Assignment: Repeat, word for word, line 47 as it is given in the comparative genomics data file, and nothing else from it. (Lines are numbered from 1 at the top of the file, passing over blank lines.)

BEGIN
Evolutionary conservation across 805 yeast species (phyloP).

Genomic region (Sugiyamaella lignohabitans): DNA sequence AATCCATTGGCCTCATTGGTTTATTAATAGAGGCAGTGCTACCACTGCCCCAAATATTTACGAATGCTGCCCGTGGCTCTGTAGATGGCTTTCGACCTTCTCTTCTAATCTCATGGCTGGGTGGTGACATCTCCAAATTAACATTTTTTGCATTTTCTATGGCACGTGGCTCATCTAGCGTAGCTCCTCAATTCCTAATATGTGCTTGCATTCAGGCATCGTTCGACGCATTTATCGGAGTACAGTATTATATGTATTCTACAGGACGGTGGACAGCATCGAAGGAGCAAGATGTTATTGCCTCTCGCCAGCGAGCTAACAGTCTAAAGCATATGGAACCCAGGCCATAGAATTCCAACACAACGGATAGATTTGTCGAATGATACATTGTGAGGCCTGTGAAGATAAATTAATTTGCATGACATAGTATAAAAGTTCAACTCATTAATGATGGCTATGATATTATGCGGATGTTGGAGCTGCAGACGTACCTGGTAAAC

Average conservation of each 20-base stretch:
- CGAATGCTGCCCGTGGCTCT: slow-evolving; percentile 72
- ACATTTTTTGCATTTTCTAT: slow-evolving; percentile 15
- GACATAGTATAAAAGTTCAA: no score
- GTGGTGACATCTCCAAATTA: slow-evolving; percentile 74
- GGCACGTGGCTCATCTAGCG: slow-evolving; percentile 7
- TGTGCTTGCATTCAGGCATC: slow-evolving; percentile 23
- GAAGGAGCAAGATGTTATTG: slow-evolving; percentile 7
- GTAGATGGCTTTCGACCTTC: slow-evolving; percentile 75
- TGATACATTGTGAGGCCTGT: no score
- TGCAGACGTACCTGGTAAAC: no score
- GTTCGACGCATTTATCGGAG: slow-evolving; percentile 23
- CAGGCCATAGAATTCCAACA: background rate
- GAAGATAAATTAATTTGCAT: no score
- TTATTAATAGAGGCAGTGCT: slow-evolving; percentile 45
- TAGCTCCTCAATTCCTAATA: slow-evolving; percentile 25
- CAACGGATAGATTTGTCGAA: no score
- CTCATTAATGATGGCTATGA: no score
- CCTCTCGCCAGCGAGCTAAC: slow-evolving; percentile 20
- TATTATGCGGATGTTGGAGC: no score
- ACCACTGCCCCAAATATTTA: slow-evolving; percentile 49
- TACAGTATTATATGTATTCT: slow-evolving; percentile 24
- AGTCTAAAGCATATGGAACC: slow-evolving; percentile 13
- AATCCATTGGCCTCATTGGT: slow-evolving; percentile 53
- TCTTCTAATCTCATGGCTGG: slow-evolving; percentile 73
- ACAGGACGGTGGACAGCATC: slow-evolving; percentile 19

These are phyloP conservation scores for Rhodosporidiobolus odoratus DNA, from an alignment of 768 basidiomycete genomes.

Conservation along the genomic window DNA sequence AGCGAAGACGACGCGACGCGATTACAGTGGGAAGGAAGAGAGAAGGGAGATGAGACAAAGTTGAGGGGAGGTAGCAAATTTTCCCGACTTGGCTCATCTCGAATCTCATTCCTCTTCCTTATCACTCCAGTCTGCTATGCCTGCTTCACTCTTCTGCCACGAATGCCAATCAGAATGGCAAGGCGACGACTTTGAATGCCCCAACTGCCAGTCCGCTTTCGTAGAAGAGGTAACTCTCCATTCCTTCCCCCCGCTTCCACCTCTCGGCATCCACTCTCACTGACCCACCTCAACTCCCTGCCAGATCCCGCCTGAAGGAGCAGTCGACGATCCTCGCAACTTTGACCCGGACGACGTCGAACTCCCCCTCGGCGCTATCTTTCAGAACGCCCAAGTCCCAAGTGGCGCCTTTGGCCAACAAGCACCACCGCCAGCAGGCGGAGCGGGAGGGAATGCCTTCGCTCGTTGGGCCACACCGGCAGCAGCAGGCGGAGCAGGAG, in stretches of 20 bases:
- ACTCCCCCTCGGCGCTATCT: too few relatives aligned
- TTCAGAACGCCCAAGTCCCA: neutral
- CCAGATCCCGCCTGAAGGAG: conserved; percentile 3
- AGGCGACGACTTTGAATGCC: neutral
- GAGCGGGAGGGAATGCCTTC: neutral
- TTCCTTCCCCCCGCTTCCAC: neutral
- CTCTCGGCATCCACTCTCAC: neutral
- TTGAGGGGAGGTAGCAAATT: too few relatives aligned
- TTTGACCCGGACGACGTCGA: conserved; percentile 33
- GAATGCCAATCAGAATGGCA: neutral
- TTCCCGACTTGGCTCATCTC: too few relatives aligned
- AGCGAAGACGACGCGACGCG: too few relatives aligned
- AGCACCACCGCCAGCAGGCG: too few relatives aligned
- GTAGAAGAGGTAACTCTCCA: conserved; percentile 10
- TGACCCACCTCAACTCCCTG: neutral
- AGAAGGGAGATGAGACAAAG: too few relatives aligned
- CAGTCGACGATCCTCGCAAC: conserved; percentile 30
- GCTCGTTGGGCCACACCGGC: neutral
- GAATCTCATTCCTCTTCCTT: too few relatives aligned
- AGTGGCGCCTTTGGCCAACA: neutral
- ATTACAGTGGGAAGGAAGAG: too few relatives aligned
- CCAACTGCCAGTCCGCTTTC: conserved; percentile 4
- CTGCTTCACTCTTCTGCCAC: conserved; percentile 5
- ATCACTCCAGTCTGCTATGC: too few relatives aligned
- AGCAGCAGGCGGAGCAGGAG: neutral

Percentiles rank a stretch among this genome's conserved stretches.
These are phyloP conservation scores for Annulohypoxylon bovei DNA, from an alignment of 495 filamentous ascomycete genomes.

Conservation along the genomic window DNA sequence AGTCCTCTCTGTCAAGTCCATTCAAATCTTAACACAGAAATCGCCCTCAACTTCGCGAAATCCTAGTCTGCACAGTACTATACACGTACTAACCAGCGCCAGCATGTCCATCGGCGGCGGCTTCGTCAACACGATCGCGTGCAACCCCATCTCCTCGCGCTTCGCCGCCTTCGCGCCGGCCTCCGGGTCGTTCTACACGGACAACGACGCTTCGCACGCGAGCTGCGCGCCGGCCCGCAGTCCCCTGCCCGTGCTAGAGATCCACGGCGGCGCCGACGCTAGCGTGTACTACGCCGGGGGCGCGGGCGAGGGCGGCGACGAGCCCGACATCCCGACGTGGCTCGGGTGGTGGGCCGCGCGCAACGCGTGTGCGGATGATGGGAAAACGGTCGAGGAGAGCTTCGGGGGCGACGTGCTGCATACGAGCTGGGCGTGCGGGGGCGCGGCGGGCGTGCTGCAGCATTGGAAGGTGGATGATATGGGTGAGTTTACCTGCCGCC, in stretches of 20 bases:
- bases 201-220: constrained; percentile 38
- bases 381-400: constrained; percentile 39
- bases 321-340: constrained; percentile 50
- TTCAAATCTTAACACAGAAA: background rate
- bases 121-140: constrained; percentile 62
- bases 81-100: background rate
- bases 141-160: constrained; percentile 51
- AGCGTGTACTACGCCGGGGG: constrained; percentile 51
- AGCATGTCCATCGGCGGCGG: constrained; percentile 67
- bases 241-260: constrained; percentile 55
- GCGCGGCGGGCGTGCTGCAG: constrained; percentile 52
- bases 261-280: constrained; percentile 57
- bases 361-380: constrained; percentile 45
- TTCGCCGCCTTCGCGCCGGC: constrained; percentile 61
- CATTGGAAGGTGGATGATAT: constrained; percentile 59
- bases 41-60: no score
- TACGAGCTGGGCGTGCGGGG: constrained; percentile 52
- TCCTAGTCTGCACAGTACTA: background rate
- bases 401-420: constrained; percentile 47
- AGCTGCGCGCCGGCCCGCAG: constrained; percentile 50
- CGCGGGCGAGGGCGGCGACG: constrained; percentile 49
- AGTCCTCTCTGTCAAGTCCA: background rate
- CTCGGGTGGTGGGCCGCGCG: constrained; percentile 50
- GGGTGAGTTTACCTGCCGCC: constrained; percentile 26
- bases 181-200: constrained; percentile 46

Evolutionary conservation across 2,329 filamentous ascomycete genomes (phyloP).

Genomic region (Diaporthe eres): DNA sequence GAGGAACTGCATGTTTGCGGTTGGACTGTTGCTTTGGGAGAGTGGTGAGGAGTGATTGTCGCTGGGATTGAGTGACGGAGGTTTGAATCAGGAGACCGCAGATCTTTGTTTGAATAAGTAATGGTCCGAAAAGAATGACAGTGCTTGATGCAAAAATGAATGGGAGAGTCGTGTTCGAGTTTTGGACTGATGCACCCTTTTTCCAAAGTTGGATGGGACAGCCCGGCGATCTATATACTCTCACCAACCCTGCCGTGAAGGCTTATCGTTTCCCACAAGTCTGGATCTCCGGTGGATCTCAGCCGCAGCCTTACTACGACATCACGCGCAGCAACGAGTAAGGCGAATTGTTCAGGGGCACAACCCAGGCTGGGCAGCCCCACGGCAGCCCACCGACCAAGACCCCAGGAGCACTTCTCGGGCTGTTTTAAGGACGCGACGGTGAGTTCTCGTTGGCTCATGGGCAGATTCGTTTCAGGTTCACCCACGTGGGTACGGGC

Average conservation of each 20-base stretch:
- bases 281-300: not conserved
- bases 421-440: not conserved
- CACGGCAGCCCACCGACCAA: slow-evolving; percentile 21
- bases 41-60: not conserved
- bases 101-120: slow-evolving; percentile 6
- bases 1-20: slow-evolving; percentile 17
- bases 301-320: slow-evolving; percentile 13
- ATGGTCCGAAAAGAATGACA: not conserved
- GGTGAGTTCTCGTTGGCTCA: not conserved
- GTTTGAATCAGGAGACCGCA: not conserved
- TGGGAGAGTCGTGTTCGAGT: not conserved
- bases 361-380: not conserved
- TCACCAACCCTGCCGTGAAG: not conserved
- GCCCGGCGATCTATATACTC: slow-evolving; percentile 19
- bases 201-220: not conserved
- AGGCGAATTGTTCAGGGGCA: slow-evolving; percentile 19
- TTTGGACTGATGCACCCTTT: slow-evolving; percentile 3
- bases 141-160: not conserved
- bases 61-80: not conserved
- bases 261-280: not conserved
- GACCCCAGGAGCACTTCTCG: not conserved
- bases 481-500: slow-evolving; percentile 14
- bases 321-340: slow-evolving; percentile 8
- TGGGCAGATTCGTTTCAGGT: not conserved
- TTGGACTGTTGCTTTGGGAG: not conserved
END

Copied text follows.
- CAGTCGACGATCCTCGCAAC: conserved; percentile 30